Clinical Screening

Before cVEMP testing, each patient reported their detailed medical history and underwent a detailed neurological examination and researchers conducted comprehensive audiological assessments in all patients. The standard investigation consisted of pure-tone and speech audiometry (using aural earphones), impedance audiometry (tympanometry and acoustic reflexes), and evaluation of the vestibular system with bithermal caloric testing. We recorded cVEMP using an air-conducted stimulus with a 500-Hz tone burst.

The exclusion criteria were as follows: (i) presence of conductive hearing loss (air-bone gap >10dB) (e.g., middle ear effusion, otosclerosis, tympanic membrane perforation, etc.); (ii) tympanograms other than A or As according to Jerger's classification [17]; (iii) absent acoustic reflexes; and (iv) abnormal screening vestibular test results. On the basis of the above-mentioned criteria, we excluded five individuals from the study because of conductive hearing loss (middle ear effusion [two patients], tympanic membrane perforation [one patient], and abnormal screening vestibular test results [two patients]).

Recorded Parameters

Measurements were performed according to the current recommendations for cVEMP recording [18]. It has been well-documented that amplitude scales are in proportion to tonic electromyographic activity [9, 19, 20]. Therefore, it is important to monitor the electromyographic activity of the SCM and keep muscle activity as constant as possible to obtain reproducible results. Subsequently, the mean rectified activity was measured for the prestimulus time interval, and this value was used to calculate normalized or corrected amplitudes (P1-N1 amplitude divided by prestimulus mean rectified EMG). The average SCM activity was kept between 50 and 200 iV [18, 21]. To control the level of background tonic EMG activity, a self-monitoring protocol was used (biofeedback). The stimulus parameters used are presented in Table 2.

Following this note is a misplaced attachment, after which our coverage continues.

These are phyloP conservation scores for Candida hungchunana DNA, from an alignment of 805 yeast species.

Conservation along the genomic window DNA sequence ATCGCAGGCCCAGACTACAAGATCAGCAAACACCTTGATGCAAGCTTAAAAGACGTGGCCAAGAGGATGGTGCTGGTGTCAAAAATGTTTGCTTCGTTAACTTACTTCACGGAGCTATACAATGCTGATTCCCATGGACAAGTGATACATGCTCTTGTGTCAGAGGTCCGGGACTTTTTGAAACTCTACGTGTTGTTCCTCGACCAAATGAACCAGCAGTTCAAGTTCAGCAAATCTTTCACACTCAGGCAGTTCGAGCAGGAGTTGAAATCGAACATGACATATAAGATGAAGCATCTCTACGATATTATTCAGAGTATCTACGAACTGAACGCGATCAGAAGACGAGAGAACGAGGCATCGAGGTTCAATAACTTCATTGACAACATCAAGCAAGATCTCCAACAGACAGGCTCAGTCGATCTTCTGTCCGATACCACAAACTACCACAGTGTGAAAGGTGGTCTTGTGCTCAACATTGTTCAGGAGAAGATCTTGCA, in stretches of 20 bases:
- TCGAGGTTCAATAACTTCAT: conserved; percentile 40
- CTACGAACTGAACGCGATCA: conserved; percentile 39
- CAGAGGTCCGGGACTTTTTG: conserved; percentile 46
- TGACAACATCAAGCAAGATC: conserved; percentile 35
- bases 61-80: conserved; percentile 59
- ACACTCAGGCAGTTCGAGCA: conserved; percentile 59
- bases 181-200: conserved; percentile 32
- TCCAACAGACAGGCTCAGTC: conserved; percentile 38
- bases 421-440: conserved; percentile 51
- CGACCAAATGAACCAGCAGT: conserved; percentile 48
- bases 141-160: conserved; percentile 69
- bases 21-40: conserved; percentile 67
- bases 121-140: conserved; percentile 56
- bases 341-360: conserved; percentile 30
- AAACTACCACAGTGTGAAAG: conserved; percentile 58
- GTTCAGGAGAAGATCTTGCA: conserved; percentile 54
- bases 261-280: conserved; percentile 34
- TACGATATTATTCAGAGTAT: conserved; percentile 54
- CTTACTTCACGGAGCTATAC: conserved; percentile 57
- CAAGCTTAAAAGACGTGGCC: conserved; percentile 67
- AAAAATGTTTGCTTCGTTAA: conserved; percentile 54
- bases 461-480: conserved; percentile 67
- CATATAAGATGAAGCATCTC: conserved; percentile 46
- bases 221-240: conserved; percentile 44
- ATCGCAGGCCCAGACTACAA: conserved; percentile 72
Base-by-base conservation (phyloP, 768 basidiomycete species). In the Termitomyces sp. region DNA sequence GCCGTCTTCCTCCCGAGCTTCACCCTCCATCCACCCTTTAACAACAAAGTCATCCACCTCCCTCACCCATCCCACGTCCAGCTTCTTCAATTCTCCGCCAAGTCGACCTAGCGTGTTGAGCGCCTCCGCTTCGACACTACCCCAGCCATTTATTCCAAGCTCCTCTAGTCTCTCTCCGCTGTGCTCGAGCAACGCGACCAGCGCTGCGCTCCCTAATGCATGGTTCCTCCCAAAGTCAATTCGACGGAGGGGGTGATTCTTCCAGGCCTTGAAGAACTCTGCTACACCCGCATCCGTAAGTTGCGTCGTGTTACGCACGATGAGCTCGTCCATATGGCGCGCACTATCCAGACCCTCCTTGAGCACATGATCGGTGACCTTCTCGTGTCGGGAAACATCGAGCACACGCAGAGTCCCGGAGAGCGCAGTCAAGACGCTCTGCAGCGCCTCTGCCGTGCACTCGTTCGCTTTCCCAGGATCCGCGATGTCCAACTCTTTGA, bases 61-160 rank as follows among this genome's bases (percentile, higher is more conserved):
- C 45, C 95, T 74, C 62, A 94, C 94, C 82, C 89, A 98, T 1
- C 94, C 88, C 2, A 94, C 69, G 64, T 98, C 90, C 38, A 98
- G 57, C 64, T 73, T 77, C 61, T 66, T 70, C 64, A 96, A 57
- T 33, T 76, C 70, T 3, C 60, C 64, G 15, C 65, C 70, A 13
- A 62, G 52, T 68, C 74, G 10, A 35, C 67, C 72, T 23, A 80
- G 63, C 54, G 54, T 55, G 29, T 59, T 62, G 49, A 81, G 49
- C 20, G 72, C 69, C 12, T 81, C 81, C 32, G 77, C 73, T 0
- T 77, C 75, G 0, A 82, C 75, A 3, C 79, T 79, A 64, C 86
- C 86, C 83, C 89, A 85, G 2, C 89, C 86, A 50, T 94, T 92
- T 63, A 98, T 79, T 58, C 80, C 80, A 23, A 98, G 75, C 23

Statistical Analysis

The data for cVEMP measurements were analyzed using SAS/STAT[R] 9.4 software (SAS Institute, Cary, NC, USA) to determine whether the responses and their characteristics differed significantly preoperatively and postoperatively. An independent sample t-test was used to compare characteristics between the patient group and the comparison group, and no statistically significant differences regarding age, latencies, and amplitudes were noted between the two groups. Owing to small sample size and skewed data distribution, we used the non-parametric Wilcoxon signed-rank test to compare pre- and postoperative parameters. Statistical significance was set at a p<0.05.